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I. IN the sacred records I find three kinds of RESURRECTION mentioned; of which we may call one CIVIL, a second SPIRITUAL, and the third, the Resurrection of the BODY.

II. A deliverance from any dreadful calamity and peril, or a restoration from a miserable to a more prosperous state, may be styled a CIVIL Resurrection; for as a calamitous condition is called death, so a happy one is termed life. A resurrection of this sort may be experienced, either by individuals, or by an entire society or state. We have an instance of the former in David; "O Lord, thou hast brought up my soul from "the grave; thou hast kept me alive, that I should "not go down to the pit:"-In Hezekiah; "So wilt "thou recover me, and make me to live:"b-And in Paul; "God who raiseth the dead, who delivered us "from so great a death, and doth deliver; in whom we

b Is. xxxviii. 16.

a Ps. xxx. 3.

“trust that he will yet deliver us." A free constitution, under a just and legitimate magistrate, whom the Israelites were accustomed to call "the breath of their “nostrils,”—is the life of a State. The loss of a free government, is death; its restoration, is a resurrection. To this may be referred the following expression in Hosea:-" He hath torn, and he will heal us; he hath "smitten, and he will bind us up. After two days " will he revive us, in the third day he will raise us up, " and we shall live in his sight." The thirty-seventh Chapter of Ezekiel, too, is particularly worthy of notice. We have there a long and elegant allegory, setting forth the deplorable condition of Israel during the Babylonish captivity under the emblem of " an open val"ley, covered with dry bones," and their happy restoration under the similitude of a resurrection. That passage, however, is also to be viewed as affording a type and a pledge of the general resurrection.


III. The SPIRITUAL Resurrection, is the raising of men from the death of sin to the life of God. This, again, is the resurrection, either of individuals, or of the Church at large. Of the former, we read in the following words: "Verily, verily, I say unto you, The “hour is coming, and now is, when the dead," that is, the dead in sin, "shall hear the voice of the Son of God," to wit, the preaching of the Gospel, accompanied with the quickening energy of the Spirit of Christ, “and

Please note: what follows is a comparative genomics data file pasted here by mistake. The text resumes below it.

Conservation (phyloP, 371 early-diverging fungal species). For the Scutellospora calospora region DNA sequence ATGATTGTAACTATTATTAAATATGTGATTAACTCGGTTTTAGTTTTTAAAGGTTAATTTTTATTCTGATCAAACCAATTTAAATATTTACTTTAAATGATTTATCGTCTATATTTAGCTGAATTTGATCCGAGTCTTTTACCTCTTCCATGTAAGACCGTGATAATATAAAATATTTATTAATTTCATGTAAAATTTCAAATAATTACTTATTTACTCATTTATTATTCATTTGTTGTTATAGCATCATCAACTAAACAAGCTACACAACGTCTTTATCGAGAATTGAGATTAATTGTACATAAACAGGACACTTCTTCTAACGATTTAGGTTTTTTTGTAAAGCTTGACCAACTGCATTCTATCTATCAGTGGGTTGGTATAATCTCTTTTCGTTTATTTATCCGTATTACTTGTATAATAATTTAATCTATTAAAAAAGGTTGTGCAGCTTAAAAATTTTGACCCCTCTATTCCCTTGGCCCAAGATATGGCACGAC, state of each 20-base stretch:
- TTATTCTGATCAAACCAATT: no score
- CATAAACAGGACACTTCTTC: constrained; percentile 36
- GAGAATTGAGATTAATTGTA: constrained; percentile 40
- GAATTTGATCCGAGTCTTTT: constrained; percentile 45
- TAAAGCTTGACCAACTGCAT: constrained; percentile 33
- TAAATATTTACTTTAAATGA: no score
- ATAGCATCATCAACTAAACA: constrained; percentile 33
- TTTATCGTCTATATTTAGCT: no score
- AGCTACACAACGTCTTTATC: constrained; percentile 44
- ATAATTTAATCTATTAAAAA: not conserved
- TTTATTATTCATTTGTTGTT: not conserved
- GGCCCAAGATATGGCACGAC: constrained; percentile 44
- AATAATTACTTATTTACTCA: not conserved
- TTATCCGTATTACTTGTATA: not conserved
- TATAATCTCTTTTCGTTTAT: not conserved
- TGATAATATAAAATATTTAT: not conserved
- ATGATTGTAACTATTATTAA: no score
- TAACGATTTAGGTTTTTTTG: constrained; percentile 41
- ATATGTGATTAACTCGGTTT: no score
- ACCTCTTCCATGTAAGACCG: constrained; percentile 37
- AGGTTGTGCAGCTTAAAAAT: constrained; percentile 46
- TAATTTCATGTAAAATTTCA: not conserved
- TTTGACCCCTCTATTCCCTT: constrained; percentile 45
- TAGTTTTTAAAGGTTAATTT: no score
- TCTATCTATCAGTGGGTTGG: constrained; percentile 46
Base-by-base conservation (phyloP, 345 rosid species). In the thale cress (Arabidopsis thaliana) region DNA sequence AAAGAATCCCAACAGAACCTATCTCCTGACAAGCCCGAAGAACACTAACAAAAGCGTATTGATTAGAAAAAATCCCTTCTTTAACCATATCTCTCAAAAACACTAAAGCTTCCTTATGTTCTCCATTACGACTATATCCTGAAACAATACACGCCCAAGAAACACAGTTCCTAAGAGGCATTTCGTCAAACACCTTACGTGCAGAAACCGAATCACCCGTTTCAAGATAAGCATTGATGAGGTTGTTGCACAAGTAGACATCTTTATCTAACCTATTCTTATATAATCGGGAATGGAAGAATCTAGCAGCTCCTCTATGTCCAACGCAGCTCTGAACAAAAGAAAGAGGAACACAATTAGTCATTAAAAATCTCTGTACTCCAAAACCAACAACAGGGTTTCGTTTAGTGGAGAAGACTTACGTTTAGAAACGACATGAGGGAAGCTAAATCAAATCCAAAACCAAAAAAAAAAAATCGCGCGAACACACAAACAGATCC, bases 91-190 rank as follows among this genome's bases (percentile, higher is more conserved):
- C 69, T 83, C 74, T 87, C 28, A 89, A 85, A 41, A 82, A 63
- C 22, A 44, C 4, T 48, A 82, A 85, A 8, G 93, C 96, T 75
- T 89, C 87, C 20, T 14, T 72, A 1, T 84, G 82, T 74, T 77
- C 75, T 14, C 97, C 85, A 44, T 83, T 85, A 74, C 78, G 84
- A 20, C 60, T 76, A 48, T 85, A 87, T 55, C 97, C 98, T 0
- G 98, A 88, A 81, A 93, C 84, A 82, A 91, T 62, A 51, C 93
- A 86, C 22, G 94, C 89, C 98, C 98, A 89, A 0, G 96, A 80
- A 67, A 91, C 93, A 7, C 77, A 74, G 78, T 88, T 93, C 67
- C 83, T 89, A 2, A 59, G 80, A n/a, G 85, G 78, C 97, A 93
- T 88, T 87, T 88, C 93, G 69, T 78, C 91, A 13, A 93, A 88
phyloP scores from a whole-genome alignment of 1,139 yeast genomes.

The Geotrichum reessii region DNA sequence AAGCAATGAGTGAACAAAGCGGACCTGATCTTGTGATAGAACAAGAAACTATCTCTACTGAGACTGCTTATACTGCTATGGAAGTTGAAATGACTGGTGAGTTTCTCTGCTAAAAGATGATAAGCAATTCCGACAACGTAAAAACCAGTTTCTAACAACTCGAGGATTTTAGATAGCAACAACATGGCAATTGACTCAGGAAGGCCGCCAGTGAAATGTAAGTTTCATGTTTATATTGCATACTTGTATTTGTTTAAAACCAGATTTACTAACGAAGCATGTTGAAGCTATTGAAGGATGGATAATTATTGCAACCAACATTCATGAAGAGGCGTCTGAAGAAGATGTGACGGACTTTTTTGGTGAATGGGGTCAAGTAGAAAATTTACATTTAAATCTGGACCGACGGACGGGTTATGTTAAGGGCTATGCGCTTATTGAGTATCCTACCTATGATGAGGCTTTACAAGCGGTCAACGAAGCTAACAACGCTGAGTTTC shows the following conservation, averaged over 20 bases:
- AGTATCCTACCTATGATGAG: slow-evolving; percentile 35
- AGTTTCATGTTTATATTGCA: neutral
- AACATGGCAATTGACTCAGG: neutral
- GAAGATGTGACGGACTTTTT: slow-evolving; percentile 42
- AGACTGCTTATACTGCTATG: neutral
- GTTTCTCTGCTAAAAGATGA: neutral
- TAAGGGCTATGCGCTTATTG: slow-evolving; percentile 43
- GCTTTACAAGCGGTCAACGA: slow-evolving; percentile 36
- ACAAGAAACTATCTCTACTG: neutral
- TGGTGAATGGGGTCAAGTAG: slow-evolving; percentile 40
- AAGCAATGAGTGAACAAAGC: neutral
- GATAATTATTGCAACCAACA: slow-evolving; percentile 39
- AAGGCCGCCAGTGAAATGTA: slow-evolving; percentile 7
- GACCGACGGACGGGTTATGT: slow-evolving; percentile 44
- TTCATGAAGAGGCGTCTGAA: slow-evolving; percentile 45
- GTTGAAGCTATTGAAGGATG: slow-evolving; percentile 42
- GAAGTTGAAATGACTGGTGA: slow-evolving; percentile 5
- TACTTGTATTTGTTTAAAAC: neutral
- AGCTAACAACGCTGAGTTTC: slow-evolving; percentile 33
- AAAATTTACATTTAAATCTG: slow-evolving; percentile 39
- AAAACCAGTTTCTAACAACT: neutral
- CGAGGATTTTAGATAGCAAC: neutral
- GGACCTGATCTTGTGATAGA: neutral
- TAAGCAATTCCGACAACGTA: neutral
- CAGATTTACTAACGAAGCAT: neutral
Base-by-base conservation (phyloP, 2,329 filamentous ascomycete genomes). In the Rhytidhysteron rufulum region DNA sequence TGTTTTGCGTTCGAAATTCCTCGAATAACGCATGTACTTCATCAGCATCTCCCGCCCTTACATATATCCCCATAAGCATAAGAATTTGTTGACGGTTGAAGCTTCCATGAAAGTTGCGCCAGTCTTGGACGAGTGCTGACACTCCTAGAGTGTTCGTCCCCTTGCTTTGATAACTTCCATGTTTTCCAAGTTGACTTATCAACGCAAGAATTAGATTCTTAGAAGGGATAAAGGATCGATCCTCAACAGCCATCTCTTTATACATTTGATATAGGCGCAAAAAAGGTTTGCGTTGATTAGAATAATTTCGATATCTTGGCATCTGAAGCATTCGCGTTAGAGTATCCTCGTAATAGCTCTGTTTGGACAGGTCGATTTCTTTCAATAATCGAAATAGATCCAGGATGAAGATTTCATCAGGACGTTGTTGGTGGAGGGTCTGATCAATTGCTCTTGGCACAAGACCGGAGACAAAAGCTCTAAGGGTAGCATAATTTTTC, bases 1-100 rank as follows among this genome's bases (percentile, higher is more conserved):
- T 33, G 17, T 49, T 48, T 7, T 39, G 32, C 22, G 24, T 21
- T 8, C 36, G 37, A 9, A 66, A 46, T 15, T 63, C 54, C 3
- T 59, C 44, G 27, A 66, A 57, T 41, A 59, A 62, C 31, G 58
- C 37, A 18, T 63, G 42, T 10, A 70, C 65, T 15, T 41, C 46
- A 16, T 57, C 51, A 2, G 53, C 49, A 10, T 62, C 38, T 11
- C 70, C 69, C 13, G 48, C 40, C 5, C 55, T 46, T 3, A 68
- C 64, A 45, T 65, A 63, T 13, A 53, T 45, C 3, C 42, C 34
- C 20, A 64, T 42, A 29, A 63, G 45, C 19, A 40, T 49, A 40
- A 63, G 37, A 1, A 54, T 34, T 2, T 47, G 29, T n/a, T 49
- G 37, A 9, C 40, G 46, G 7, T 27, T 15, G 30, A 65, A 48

they that hear," that receive the Gospel with the obedience of faith, "shall live."f Such a resurrection is ascribed to the Church at large, when she is blessed with a remarkable increase of spiritual life, as well with

e 2 Cor. i. 9, 10.

Hos. vi. 1, 2.

f John v. 25. See also Eph. ii. 5. Col. ii. 12. iii. 1.

d Lam. iv. 20.

regard to the number of her living members, as with respect to the gifts of Divine grace with which they are enriched, knowledge, holiness, joy, peace, and the like. Hence Paul informs us, that the receiving of the Jews will be to the Church as "life from the dead." And the nature of the life which the Church is then to enjoy, is explained by Isaiah.h

IV. The Resurrection of the BODY, is the raising to life of the same body which death had dissolved, by reuniting the soul to it. To this the following things are necessary. 1. The conservation in the hand of God, of the particles into which the dead body was resolved. 2. The conservation of the soul also, to be re-united to the body in due time. 3. The re-formation of the same body from those very particles of which it formerly consisted, and the preparation of it to be a suitable habitation for the soul. 4. The renewed union of the soul with the body thus prepared. 5. The life of the whole compound being, resulting from that union.